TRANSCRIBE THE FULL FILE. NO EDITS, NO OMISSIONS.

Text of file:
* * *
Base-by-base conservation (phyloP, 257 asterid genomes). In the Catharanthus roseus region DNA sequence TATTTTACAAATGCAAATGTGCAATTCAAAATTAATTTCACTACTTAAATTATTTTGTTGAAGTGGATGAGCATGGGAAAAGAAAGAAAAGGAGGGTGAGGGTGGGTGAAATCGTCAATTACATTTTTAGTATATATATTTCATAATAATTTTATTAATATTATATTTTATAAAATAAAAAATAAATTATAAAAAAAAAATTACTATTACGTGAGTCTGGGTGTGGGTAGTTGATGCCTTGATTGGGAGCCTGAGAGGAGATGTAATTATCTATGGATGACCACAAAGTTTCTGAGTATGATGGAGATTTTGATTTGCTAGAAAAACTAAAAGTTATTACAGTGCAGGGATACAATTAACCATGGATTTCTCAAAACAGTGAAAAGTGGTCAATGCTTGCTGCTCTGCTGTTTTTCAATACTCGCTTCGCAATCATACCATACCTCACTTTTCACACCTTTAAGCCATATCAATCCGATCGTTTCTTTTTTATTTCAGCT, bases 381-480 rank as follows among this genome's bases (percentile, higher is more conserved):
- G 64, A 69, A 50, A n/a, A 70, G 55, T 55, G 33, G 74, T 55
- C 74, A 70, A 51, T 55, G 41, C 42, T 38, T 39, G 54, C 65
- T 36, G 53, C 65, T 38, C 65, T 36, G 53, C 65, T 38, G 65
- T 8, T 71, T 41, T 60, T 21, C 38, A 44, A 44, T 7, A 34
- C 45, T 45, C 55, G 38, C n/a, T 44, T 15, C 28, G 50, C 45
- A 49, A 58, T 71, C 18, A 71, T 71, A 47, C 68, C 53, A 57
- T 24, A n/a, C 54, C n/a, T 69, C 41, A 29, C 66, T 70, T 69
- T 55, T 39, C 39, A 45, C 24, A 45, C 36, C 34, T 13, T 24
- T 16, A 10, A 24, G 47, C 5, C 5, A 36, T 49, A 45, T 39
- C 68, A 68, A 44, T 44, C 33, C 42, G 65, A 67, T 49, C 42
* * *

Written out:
Base-by-base conservation (phyloP, 257 asterid genomes). In the Catharanthus roseus region DNA sequence TATTTTACAAATGCAAATGTGCAATTCAAAATTAATTTCACTACTTAAATTATTTTGTTGAAGTGGATGAGCATGGGAAAAGAAAGAAAAGGAGGGTGAGGGTGGGTGAAATCGTCAATTACATTTTTAGTATATATATTTCATAATAATTTTATTAATATTATATTTTATAAAATAAAAAATAAATTATAAAAAAAAAATTACTATTACGTGAGTCTGGGTGTGGGTAGTTGATGCCTTGATTGGGAGCCTGAGAGGAGATGTAATTATCTATGGATGACCACAAAGTTTCTGAGTATGATGGAGATTTTGATTTGCTAGAAAAACTAAAAGTTATTACAGTGCAGGGATACAATTAACCATGGATTTCTCAAAACAGTGAAAAGTGGTCAATGCTTGCTGCTCTGCTGTTTTTCAATACTCGCTTCGCAATCATACCATACCTCACTTTTCACACCTTTAAGCCATATCAATCCGATCGTTTCTTTTTTATTTCAGCT, bases 381-480 rank as follows among this genome's bases (percentile, higher is more conserved):
- G 64, A 69, A 50, A n/a, A 70, G 55, T 55, G 33, G 74, T 55
- C 74, A 70, A 51, T 55, G 41, C 42, T 38, T 39, G 54, C 65
- T 36, G 53, C 65, T 38, C 65, T 36, G 53, C 65, T 38, G 65
- T 8, T 71, T 41, T 60, T 21, C 38, A 44, A 44, T 7, A 34
- C 45, T 45, C 55, G 38, C n/a, T 44, T 15, C 28, G 50, C 45
- A 49, A 58, T 71, C 18, A 71, T 71, A 47, C 68, C 53, A 57
- T 24, A n/a, C 54, C n/a, T 69, C 41, A 29, C 66, T 70, T 69
- T 55, T 39, C 39, A 45, C 24, A 45, C 36, C 34, T 13, T 24
- T 16, A 10, A 24, G 47, C 5, C 5, A 36, T 49, A 45, T 39
- C 68, A 68, A 44, T 44, C 33, C 42, G 65, A 67, T 49, C 42